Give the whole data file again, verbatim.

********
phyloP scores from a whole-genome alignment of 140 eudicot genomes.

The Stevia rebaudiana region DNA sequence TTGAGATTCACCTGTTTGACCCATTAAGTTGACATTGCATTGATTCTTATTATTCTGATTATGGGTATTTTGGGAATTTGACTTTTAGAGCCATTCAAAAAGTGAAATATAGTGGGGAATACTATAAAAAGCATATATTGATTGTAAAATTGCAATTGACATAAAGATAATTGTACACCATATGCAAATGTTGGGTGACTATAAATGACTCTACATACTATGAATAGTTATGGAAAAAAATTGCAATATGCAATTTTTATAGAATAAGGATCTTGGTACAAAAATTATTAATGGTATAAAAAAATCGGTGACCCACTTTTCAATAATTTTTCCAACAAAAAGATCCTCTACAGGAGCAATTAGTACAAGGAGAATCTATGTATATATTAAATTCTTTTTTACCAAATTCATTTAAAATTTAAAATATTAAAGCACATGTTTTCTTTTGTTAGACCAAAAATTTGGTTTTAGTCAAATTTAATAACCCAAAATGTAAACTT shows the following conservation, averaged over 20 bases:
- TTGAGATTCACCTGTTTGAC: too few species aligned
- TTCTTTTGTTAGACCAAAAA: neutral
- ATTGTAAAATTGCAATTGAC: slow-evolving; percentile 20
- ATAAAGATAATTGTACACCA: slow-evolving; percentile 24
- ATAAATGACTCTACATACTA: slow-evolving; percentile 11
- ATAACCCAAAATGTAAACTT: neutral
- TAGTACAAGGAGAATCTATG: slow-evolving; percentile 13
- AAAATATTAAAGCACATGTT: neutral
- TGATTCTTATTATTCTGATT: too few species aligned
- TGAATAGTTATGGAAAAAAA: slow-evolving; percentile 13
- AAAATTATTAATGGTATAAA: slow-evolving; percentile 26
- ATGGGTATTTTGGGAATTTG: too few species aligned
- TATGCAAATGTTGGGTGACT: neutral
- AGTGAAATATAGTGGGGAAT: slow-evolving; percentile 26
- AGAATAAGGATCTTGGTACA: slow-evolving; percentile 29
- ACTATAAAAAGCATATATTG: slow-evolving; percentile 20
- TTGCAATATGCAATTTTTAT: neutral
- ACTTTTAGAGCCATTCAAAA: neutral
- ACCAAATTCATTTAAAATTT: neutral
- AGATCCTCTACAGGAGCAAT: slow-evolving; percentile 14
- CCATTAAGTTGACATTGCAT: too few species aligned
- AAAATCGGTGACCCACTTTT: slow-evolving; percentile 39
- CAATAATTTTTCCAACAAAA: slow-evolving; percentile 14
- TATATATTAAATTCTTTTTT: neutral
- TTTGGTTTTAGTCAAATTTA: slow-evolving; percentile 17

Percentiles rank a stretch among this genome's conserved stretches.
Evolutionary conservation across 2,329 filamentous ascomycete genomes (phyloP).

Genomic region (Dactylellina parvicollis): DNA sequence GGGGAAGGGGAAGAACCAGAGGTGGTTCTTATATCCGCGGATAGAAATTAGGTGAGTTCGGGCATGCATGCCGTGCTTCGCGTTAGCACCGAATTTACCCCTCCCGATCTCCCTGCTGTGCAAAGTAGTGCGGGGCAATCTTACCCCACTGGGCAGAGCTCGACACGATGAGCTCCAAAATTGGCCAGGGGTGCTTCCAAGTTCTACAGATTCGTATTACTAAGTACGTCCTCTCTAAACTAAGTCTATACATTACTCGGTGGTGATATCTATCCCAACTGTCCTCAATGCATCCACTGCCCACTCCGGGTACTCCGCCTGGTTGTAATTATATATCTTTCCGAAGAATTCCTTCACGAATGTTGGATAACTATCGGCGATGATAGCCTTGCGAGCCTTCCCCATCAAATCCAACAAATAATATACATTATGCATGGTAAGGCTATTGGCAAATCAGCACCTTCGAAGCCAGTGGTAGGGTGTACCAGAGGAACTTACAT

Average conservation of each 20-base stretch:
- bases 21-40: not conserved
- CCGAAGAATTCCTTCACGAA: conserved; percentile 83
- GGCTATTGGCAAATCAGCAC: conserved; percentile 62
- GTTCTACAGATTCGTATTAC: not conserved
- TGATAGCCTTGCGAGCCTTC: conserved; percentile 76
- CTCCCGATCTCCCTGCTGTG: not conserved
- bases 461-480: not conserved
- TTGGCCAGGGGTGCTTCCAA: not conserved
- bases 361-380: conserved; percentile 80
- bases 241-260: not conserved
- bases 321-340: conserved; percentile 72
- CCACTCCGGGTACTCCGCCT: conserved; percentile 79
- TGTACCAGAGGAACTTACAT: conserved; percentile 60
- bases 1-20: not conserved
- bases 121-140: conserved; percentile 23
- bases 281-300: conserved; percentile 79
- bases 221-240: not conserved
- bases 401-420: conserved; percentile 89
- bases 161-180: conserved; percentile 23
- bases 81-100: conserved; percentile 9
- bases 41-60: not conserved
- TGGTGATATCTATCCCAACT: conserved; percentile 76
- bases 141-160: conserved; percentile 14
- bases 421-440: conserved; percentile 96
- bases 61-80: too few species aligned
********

phyloP scores from a whole-genome alignment of 140 eudicot genomes.

The Stevia rebaudiana region DNA sequence TTGAGATTCACCTGTTTGACCCATTAAGTTGACATTGCATTGATTCTTATTATTCTGATTATGGGTATTTTGGGAATTTGACTTTTAGAGCCATTCAAAAAGTGAAATATAGTGGGGAATACTATAAAAAGCATATATTGATTGTAAAATTGCAATTGACATAAAGATAATTGTACACCATATGCAAATGTTGGGTGACTATAAATGACTCTACATACTATGAATAGTTATGGAAAAAAATTGCAATATGCAATTTTTATAGAATAAGGATCTTGGTACAAAAATTATTAATGGTATAAAAAAATCGGTGACCCACTTTTCAATAATTTTTCCAACAAAAAGATCCTCTACAGGAGCAATTAGTACAAGGAGAATCTATGTATATATTAAATTCTTTTTTACCAAATTCATTTAAAATTTAAAATATTAAAGCACATGTTTTCTTTTGTTAGACCAAAAATTTGGTTTTAGTCAAATTTAATAACCCAAAATGTAAACTT shows the following conservation, averaged over 20 bases:
- TTGAGATTCACCTGTTTGAC: too few species aligned
- TTCTTTTGTTAGACCAAAAA: neutral
- ATTGTAAAATTGCAATTGAC: slow-evolving; percentile 20
- ATAAAGATAATTGTACACCA: slow-evolving; percentile 24
- ATAAATGACTCTACATACTA: slow-evolving; percentile 11
- ATAACCCAAAATGTAAACTT: neutral
- TAGTACAAGGAGAATCTATG: slow-evolving; percentile 13
- AAAATATTAAAGCACATGTT: neutral
- TGATTCTTATTATTCTGATT: too few species aligned
- TGAATAGTTATGGAAAAAAA: slow-evolving; percentile 13
- AAAATTATTAATGGTATAAA: slow-evolving; percentile 26
- ATGGGTATTTTGGGAATTTG: too few species aligned
- TATGCAAATGTTGGGTGACT: neutral
- AGTGAAATATAGTGGGGAAT: slow-evolving; percentile 26
- AGAATAAGGATCTTGGTACA: slow-evolving; percentile 29
- ACTATAAAAAGCATATATTG: slow-evolving; percentile 20
- TTGCAATATGCAATTTTTAT: neutral
- ACTTTTAGAGCCATTCAAAA: neutral
- ACCAAATTCATTTAAAATTT: neutral
- AGATCCTCTACAGGAGCAAT: slow-evolving; percentile 14
- CCATTAAGTTGACATTGCAT: too few species aligned
- AAAATCGGTGACCCACTTTT: slow-evolving; percentile 39
- CAATAATTTTTCCAACAAAA: slow-evolving; percentile 14
- TATATATTAAATTCTTTTTT: neutral
- TTTGGTTTTAGTCAAATTTA: slow-evolving; percentile 17

Percentiles rank a stretch among this genome's conserved stretches.
Evolutionary conservation across 2,329 filamentous ascomycete genomes (phyloP).

Genomic region (Dactylellina parvicollis): DNA sequence GGGGAAGGGGAAGAACCAGAGGTGGTTCTTATATCCGCGGATAGAAATTAGGTGAGTTCGGGCATGCATGCCGTGCTTCGCGTTAGCACCGAATTTACCCCTCCCGATCTCCCTGCTGTGCAAAGTAGTGCGGGGCAATCTTACCCCACTGGGCAGAGCTCGACACGATGAGCTCCAAAATTGGCCAGGGGTGCTTCCAAGTTCTACAGATTCGTATTACTAAGTACGTCCTCTCTAAACTAAGTCTATACATTACTCGGTGGTGATATCTATCCCAACTGTCCTCAATGCATCCACTGCCCACTCCGGGTACTCCGCCTGGTTGTAATTATATATCTTTCCGAAGAATTCCTTCACGAATGTTGGATAACTATCGGCGATGATAGCCTTGCGAGCCTTCCCCATCAAATCCAACAAATAATATACATTATGCATGGTAAGGCTATTGGCAAATCAGCACCTTCGAAGCCAGTGGTAGGGTGTACCAGAGGAACTTACAT

Average conservation of each 20-base stretch:
- bases 21-40: not conserved
- CCGAAGAATTCCTTCACGAA: conserved; percentile 83
- GGCTATTGGCAAATCAGCAC: conserved; percentile 62
- GTTCTACAGATTCGTATTAC: not conserved
- TGATAGCCTTGCGAGCCTTC: conserved; percentile 76
- CTCCCGATCTCCCTGCTGTG: not conserved
- bases 461-480: not conserved
- TTGGCCAGGGGTGCTTCCAA: not conserved
- bases 361-380: conserved; percentile 80
- bases 241-260: not conserved
- bases 321-340: conserved; percentile 72
- CCACTCCGGGTACTCCGCCT: conserved; percentile 79
- TGTACCAGAGGAACTTACAT: conserved; percentile 60
- bases 1-20: not conserved
- bases 121-140: conserved; percentile 23
- bases 281-300: conserved; percentile 79
- bases 221-240: not conserved
- bases 401-420: conserved; percentile 89
- bases 161-180: conserved; percentile 23
- bases 81-100: conserved; percentile 9
- bases 41-60: not conserved
- TGGTGATATCTATCCCAACT: conserved; percentile 76
- bases 141-160: conserved; percentile 14
- bases 421-440: conserved; percentile 96
- bases 61-80: too few species aligned